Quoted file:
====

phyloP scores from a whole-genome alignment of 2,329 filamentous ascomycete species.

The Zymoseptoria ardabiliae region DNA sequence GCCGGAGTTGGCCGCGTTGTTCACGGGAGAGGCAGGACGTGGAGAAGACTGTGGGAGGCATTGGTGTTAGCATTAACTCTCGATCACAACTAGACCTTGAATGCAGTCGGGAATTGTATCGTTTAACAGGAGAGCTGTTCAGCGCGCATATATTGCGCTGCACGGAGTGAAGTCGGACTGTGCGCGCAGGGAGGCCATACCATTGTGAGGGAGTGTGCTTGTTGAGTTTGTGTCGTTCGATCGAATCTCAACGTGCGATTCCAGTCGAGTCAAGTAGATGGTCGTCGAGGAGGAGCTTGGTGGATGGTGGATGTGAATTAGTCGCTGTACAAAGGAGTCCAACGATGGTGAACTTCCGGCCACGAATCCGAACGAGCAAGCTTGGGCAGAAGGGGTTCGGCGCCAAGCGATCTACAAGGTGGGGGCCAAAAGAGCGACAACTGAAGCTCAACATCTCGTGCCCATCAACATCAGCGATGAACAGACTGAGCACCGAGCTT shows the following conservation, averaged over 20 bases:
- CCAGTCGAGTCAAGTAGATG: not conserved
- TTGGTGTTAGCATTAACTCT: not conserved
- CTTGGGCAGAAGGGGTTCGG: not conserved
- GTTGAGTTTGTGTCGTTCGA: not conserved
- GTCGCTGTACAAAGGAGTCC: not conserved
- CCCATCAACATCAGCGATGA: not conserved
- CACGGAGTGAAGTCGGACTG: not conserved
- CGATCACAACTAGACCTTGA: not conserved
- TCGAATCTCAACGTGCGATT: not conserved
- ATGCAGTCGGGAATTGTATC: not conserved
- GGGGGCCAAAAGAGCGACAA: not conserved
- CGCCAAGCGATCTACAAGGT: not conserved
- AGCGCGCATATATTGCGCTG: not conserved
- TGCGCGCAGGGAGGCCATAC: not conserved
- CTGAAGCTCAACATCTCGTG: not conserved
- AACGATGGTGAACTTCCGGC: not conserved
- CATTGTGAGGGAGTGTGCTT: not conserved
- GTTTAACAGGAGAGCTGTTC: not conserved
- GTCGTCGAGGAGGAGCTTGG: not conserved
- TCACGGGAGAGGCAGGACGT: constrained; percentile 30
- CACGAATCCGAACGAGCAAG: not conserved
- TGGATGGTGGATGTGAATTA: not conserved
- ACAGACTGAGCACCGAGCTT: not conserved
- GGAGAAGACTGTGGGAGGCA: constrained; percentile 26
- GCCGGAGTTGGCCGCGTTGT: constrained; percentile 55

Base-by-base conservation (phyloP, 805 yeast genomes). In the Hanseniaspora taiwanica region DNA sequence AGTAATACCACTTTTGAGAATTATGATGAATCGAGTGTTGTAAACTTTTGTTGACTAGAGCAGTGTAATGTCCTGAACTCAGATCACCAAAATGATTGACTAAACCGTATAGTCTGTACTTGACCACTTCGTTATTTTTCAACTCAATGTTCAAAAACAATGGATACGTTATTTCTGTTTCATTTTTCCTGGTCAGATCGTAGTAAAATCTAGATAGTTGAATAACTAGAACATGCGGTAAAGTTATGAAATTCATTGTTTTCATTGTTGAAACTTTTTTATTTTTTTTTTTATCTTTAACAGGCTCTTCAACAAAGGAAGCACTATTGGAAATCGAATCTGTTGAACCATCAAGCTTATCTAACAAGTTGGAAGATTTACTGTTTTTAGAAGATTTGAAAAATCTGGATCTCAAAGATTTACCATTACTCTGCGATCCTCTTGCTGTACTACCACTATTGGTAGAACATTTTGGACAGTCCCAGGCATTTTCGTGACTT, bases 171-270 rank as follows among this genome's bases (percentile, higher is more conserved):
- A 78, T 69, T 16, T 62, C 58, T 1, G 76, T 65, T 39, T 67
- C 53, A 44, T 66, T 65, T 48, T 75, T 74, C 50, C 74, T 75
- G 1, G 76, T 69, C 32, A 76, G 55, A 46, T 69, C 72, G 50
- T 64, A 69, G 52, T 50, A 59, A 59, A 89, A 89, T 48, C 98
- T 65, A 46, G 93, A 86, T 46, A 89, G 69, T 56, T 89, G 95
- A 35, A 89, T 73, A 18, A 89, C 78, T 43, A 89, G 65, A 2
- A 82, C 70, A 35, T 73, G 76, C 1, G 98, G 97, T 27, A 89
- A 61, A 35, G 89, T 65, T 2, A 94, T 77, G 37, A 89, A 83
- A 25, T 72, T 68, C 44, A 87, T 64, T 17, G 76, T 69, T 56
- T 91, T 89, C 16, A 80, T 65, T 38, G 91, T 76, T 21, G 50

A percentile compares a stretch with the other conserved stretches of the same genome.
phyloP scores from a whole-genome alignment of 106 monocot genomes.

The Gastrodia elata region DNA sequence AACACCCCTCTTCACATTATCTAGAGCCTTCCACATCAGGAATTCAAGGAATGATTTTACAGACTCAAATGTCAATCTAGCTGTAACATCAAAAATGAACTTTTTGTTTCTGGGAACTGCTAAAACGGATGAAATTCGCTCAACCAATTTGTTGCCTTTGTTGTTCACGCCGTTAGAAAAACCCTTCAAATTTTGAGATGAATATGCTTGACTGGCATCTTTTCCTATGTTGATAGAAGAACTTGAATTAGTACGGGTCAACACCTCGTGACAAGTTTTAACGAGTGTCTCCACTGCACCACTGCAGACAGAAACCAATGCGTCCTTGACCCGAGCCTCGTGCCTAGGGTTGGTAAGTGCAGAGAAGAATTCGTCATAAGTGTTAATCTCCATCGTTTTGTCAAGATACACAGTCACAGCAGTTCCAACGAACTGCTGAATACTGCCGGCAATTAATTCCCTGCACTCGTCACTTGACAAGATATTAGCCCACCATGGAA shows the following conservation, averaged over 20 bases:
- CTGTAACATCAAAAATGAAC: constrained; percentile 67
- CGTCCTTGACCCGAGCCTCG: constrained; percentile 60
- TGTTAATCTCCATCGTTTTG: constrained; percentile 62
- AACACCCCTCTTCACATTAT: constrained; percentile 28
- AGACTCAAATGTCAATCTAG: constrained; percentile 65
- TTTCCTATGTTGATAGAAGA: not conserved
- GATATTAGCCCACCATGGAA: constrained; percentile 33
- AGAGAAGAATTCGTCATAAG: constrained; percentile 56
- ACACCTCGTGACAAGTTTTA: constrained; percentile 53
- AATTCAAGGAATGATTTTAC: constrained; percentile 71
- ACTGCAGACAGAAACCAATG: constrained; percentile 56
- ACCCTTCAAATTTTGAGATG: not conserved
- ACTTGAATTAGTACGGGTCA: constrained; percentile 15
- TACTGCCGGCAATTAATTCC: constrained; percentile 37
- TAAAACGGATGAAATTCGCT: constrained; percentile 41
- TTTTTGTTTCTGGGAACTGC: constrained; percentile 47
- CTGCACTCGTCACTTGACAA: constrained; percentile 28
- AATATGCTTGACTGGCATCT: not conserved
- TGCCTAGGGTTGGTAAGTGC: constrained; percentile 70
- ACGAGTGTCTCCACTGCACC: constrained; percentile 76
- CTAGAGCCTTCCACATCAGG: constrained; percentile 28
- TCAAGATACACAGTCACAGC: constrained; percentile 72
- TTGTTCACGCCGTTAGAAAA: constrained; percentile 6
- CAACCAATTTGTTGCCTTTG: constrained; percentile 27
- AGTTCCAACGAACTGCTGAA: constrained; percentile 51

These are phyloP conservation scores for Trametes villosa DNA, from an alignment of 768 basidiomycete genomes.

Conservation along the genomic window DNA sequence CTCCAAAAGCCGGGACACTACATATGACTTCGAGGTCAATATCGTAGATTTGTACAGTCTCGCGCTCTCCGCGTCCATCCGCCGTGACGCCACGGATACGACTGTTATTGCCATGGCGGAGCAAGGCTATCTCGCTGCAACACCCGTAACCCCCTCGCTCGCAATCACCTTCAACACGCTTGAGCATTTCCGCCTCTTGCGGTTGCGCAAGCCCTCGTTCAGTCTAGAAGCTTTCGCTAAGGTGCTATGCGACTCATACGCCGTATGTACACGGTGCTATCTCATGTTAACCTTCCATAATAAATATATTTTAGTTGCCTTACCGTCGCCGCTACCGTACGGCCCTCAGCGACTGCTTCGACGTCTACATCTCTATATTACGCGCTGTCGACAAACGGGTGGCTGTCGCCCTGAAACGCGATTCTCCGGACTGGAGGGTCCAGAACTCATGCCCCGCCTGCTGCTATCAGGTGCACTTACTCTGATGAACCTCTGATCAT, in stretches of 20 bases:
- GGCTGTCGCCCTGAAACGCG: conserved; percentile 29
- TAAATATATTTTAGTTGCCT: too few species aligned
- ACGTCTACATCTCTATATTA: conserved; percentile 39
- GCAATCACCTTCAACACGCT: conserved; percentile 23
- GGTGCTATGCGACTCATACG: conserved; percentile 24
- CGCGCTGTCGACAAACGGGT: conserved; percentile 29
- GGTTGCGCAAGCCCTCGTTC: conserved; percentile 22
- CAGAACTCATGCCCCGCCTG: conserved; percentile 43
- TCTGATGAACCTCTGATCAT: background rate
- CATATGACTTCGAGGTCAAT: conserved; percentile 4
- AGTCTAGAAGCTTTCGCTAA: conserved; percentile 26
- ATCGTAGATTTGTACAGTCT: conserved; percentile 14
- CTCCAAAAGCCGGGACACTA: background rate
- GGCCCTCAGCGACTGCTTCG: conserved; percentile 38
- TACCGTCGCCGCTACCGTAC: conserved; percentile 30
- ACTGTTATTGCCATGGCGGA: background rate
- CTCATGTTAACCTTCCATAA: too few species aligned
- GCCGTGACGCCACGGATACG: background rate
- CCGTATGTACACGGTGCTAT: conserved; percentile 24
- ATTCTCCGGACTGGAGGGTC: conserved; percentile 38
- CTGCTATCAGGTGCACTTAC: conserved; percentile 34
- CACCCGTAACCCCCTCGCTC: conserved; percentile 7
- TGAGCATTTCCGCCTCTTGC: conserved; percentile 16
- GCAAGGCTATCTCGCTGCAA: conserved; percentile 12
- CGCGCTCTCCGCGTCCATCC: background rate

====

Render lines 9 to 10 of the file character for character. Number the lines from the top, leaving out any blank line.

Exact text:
- CACGGAGTGAAGTCGGACTG: not conserved
- CGATCACAACTAGACCTTGA: not conserved